Night Watch vs. Mona Lisa
The Night Watch by Rembrandt van Rijn is one of the most valuable paintings. These days it is on display in the Rijksmuseum, it has always been owned by the city of Amsterdam and it is not insured. Therefore it is impossible to value the painting, making it priceless. Attempts to estimate the painting’s value amounted to around 600 million euro.
How do you safeguard a painting that is worth so much? The Louvre has a similar painting: the Mona Lisa. They have chosen for bullet-proof glass, a barrier and keeping the public at a distance. This is not an option for the Rijksmuseum, because they believe that such an approach does not do justice to the painting. They chose to let go of control. No glass, no barrier, instead opting for security guards that are trained in signaling unusual behavior and that can directly and adequately intervene when necessary. Control has been replaced by vigilance and assertiveness.
I see a significant parallel with the way organizations protect themselves against fraud. In my opinion too many organizations opt for the Louvre method and too few for the approach of the Rijksmuseum.
Why? Fraudsters love rules, processes and new technologies, because these offer new opportunities. They focus entirely on bypassing security based on static procedures.
On the other hand, I miss this same eagerness in organizations to employ the new technologies to combat fraud and undesired behavior. And there is so much technology that is perfectly suitable for detection. Take for example machine learning, predictive coding and sentiment analysis in audio files.
We also see an abundance of new rules and legislation, or a stricter enforcement of existing rules and legislation. After each incident, after each scandal the call for stricter regulation becomes stronger, because we can’t allow it to happen again.
Does it help? I don’t think so, as scandals, incidents and fraudulent behavior still occur.
Everyone has their price
For me the above was the reason to investigate whether protection against fraud and fraudulent behavior could be done in a different and better way.
In the fraud investigations that I do, my research takes place over a period of several years. Organizations I work for regularly ask how it is possible that the fraud has remained undetected for all those years. Why has the whole range of preventive measures not helped to stop the fraud or undesired behavior?
The answer is simple: people will always be creative and you can never make something 100% watertight. There are always people who have a reason or feel the need to commit fraud. Where there’s a will there’s a way. There is an anecdote about Abraham Lincoln from the time before he was president of the United States and he still worked as a lawyer. A man went to Lincoln and enquired if he would be willing to defend him. Lincoln asked if the man was guilty. The man said he was and Lincoln refused the job. Even when he was offered 1,000 US dollar he continued to refuse, and he also turned down the offer of 2,000 US dollar. At the offer of 3,000 US dollar he became angry and threw the man out of the office. Surprised, the man asked why he had not got angry before, not with an earlier offer or when the man admitted to be guilty. “You came too close to my price,” Lincoln replied.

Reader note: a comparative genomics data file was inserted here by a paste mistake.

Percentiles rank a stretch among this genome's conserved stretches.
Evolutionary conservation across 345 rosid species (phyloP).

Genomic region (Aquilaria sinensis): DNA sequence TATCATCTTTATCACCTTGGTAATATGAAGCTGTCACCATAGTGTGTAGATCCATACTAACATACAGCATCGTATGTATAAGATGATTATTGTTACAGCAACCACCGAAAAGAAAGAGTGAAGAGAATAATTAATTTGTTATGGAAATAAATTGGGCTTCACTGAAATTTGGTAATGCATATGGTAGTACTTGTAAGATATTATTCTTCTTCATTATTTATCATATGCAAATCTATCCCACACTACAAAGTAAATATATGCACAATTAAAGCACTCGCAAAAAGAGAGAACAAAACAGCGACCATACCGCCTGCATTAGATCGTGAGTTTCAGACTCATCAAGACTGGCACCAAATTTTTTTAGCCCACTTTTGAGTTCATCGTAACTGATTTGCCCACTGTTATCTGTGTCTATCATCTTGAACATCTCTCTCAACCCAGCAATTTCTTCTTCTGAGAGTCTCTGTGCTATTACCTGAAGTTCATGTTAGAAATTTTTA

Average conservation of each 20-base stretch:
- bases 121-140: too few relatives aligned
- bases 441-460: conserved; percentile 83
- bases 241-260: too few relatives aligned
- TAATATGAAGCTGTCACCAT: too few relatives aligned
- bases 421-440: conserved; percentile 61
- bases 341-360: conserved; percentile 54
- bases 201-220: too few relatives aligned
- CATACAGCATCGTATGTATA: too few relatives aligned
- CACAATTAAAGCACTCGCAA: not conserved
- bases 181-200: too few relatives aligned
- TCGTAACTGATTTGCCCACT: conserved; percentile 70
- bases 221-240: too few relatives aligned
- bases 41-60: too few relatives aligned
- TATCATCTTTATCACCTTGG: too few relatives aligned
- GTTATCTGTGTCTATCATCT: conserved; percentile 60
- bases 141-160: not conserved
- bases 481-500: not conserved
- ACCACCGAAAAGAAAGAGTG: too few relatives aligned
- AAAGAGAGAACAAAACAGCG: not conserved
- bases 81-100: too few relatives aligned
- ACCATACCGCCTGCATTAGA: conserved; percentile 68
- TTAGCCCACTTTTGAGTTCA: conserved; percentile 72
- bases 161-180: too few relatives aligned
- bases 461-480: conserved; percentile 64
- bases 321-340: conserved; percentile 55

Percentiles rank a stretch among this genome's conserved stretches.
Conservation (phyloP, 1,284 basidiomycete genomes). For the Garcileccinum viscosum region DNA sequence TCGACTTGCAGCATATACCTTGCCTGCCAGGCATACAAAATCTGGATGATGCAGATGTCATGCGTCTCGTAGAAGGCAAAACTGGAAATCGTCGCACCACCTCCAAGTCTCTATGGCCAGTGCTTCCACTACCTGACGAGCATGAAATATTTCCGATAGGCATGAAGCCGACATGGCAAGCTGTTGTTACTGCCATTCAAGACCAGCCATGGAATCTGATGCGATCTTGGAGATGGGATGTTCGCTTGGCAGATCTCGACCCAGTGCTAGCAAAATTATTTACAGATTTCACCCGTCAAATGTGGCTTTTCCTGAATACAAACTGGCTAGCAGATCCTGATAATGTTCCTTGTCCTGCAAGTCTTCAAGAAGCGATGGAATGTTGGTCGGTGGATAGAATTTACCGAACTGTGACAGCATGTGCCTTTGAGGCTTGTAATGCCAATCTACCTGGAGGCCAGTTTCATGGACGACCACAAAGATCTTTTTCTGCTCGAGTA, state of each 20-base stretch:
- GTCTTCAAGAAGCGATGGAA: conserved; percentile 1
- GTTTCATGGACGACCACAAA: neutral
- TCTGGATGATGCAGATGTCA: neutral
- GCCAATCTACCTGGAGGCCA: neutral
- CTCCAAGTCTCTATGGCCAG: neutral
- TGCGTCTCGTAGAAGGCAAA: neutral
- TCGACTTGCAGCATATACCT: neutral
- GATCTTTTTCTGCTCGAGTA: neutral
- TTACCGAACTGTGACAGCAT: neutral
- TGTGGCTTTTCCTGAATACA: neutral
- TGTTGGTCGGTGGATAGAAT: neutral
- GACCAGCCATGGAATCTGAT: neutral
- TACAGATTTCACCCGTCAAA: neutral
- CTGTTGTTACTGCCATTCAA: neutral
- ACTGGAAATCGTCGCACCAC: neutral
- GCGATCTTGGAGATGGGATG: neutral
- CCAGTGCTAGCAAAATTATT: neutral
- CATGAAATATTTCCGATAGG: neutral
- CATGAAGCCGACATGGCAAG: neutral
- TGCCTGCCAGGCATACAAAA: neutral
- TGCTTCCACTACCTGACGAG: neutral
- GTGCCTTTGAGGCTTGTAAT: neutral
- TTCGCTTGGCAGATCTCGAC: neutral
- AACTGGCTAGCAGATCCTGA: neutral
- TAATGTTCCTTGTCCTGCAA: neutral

Because everyone has their price. There are always circumstances that will make people adjust their norms and values and turn to fraud.
The control paradox
But what do you have to do then to combat fraud?
I am convinced that, like the Rijksmuseum, we should let go of control. Complete control is impossible, you can’t prevent everything and you can’t prepare yourself for every eventuality. Trying this will only lead to a rigid organization, based on false security and a culture of checklists.
This will only have the opposite effect: an increase in rules and measures against fraud and undesired behavior does not lead to a corresponding decrease in fraud and undesired behavior. The more rigidly you try to prevent something, the greater the inclination, also internally, to bypass the measures. The world is simply too complex and uncertain to be prepared for everything and to mitigate all risk. Who could have predicted the Volkswagen scandal in which defeat devices were used to meet the emissions standard? Who knows what the next scandal will be?
Therefore we need to focus on vigilance, to signal fraud and undesired behavior when it actually takes place and not afterwards. The technology already exists, take for example machine learning and other data analysis techniques. We also need to train employees and make sure fraud and undesired behavior are openly discussed.
The second pillar is assertiveness. Just signaling is not enough. When we see unusual behavior, we immediately need to be able to, want to and dare to intervene. This can be achieved by training employees and by realizing a transparent culture. For example, interesting techniques can be learnt from crisis management in the armed forces.
In the end these changes need to result in a less rigid organization where everyone is vigilant, involved and assertive.
Let go in order to conquer
My call to let go of control is often put down as naivety. I see that differently, because at Deloitte the approach is already proving successful on a small scale. Therefore I challenge you to reflect on and develop the vigilance and assertiveness of organizations. Are you ready to let go of control and conquer fraud?